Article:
RANGER AGAINST WAR: Inside the Box <

Monday, May 11, 2009

Inside the Box


That of our lyues and endynge shewes

How transytory we be all daye.

This mater is wonders precyous;

But the entent of it is more gracyous

--Everyman
(16th cen.)


--Bring out your dead! Ninepence

--I'm not dead!

--What?
--Nothing. Here's your ninepence
--Monty Python and The Holy Grail
(1975)
________________

Ranger stumbled upon this ad in the highly entertaining publication, "2009 Guide to Homeland Security Grants."

The "Everybody Coffin ™" is just what the doctor ordered. It'll lend you
"dignity in the midst of disaster." The Everybody Coffin is a flat box, pop-up, stackable coffin, when you haven't the time for the very best. It has a certain cool Scandanavian-IKEA aesthetic.

Ranger wanted to share his curiosity with the Homeland Security Industry, which is taking the place of real industry here in the Homeland. Lisa shared recently that one very bored employee at the pre-screening area of the airport told her as she fingered the plastic baggies on the counter --
"Go ahead, take as many as you want. They're the good ones with the slider -- your tax dollars at work." That's a good chap who understands the circumference of his job.

If the ad goes viral, we'd like to nominate Toby Kieth as jingle writer. One can never err on the side of being too patriotic.


Witness the Everybody by DQE:
"Ready now, for what's next," even when you're not.

Labels: , ,

12 Comments:

Blogger The Minstrel Boy said...

there's a very telling passage in the anabasis where xenophon riffs on soldiers and digging.

you dig, you make your fortifications, then you fight, then you dig again, graves for the fallen.

just what we need more DHS concepts of "dignity."

once after seeing the horror on a mormon face after talking about the "sky burials" that we do i just said

buzzards gotta eat same as worms.which i remembered later was lifted from the outlaw, josey wales.

Monday, May 11, 2009 at 9:44:00 AM GMT-5  
Blogger Lisa said...

I think your sky burial is a very fine and dignified idea.

The opposite of life is not death. If it can be said to have an opposite, it would be birth. Life and death are a pas de deux. We die daily, but, we also can be said to resurrect daily.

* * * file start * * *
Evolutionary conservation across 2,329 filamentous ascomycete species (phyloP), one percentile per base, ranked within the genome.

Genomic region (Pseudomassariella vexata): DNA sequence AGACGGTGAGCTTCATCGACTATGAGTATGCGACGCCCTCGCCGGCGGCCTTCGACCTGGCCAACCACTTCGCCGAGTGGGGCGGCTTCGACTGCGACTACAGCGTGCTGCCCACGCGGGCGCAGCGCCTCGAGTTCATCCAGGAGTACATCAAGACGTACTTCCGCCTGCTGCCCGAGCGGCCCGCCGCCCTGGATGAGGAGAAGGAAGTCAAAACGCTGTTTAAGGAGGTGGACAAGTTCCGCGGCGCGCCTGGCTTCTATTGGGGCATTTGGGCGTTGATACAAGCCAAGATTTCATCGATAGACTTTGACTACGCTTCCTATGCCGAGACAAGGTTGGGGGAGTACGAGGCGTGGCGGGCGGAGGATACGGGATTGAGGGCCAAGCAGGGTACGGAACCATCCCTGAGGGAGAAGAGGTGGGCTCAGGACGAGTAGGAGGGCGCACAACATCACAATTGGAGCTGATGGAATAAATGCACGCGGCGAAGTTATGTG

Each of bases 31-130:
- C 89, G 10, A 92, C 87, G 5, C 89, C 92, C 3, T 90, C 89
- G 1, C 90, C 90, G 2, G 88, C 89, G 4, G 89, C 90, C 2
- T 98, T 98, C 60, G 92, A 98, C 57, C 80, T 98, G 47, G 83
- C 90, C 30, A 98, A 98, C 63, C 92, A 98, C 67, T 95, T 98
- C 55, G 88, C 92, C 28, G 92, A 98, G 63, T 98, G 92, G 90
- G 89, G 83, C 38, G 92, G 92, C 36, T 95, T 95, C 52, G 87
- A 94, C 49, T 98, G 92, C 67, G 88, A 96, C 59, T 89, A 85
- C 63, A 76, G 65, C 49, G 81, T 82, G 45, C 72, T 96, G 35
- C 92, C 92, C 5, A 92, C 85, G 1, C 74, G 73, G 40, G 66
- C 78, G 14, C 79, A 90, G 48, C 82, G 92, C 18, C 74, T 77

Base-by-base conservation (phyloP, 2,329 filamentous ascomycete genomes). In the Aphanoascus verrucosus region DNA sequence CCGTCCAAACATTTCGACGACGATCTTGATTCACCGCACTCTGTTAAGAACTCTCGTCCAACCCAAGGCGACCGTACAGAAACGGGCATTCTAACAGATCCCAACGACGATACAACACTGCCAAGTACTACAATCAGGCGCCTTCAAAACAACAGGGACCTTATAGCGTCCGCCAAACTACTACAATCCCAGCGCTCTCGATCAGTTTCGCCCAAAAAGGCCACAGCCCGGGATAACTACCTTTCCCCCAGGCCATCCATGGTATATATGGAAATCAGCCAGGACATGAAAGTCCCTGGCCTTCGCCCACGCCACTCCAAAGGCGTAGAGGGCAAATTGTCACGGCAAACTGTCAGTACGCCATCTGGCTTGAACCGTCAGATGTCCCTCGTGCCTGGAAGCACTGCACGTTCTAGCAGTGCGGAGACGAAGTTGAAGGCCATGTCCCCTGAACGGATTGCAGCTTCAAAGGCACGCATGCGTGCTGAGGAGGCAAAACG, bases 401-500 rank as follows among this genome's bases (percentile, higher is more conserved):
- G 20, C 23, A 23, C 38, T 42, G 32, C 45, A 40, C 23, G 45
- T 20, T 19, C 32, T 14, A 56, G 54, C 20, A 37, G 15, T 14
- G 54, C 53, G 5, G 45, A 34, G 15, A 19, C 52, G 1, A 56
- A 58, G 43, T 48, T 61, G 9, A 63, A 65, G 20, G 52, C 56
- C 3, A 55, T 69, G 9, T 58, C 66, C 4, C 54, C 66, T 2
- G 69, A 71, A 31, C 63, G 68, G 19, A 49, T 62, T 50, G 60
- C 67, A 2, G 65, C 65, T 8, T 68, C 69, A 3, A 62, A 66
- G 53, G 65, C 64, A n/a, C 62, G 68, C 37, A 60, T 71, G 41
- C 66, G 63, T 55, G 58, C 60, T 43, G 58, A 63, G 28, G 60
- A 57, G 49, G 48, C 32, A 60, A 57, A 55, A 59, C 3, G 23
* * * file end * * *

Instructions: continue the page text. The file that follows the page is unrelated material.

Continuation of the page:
Everyone's gotta eat -- our macrophages, the dust mites, the Ziploc baggie guy, etc. etc. We feed them all.

Monday, May 11, 2009 at 10:03:00 AM GMT-5  
Anonymous sheerahkahn said...

For the living dead is dead, the box is not for the dead's sense of propriety, but for the living sense of finality.
There is a reason we invest so much money, time, and emotional effort into the burial of a love one...we are making the emotional break with someone who was once alive, and now only exists in our memories.

However, I can say that there is still...something(???) of the dead that remains alive, which carries on, which still exists...it's just that the living, filled with the views of life cannot ever understand how that is possible...I know about this life after life, but understanding it? No, no I don't...not yet, but I do know.
So for the living dead is dead, but for the dead...they are still living, just not as the living understand it...I am making no sense...but this is something I know...I just don't understand it.../sigh...I'll stop.

Monday, May 11, 2009 at 11:17:00 AM GMT-5  
Blogger FDChief said...

I think a big part of this has to do with the fierce Xtian/Western division of "Life" and "Death". I'd go so far as to trace it back to the Egyptian obsession with death and afterlife, the obsession with the treatment of and preservation of the bodies of the dead, in some sort of attempt to prevent the cessation of life and to force death to serve the living.